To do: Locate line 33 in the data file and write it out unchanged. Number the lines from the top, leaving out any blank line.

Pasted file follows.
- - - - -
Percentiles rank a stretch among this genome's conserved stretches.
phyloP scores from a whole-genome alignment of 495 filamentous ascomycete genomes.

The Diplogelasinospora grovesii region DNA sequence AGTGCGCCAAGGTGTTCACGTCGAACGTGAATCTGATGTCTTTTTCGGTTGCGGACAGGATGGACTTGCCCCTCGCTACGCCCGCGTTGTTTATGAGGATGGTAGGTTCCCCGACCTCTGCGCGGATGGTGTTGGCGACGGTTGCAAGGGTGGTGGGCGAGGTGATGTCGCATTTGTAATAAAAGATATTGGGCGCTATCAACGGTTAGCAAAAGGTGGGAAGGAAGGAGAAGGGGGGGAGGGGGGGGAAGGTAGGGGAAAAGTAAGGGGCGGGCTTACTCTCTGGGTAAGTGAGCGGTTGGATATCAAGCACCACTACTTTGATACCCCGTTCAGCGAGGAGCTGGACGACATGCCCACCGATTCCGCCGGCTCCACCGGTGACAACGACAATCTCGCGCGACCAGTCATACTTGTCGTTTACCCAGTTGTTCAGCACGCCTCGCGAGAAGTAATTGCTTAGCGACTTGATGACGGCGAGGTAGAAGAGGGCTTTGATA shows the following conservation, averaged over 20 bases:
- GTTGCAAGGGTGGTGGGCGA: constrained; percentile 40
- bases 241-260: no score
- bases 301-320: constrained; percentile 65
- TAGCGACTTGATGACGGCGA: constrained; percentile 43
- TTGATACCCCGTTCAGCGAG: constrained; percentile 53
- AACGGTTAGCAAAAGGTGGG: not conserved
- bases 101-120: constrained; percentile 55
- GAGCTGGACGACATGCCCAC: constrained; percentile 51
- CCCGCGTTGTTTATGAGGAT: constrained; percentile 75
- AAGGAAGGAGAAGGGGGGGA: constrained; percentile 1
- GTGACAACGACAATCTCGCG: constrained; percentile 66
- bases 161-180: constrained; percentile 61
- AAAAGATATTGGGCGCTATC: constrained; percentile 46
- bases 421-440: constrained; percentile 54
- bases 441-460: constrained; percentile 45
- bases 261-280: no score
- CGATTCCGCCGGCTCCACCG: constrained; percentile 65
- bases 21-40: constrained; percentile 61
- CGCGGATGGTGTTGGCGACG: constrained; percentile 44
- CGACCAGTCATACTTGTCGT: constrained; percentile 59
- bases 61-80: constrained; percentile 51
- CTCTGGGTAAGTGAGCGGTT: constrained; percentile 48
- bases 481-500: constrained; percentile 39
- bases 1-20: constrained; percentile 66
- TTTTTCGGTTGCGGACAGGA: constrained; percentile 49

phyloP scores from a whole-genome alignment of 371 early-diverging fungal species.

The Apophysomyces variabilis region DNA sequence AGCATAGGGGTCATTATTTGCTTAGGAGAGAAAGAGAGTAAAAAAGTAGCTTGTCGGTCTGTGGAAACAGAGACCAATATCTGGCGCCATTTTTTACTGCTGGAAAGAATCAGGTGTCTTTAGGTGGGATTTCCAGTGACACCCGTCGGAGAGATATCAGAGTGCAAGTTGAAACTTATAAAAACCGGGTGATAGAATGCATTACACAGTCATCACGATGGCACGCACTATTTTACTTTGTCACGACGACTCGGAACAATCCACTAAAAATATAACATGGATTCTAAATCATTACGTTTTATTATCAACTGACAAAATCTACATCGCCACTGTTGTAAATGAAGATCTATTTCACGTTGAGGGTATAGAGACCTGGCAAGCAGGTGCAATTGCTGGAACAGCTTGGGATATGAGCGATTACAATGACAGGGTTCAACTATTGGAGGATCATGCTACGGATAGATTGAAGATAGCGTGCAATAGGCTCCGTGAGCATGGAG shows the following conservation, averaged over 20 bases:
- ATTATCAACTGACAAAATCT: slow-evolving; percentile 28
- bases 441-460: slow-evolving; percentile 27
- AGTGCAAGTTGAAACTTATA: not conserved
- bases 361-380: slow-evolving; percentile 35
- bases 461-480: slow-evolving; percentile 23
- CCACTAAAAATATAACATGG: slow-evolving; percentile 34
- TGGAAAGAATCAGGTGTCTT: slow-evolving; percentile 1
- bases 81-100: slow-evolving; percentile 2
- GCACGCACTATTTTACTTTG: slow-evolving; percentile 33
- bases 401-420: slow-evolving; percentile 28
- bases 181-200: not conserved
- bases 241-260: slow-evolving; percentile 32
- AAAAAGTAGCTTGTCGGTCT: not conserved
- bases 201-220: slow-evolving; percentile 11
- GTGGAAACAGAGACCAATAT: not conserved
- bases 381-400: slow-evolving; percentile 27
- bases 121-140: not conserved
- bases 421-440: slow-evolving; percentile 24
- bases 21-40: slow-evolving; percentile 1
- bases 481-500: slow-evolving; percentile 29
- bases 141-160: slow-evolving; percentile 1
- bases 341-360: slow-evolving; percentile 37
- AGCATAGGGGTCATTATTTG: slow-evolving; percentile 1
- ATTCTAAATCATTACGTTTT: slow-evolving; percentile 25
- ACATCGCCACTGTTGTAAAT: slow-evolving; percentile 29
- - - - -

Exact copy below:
- AGTGCAAGTTGAAACTTATA: not conserved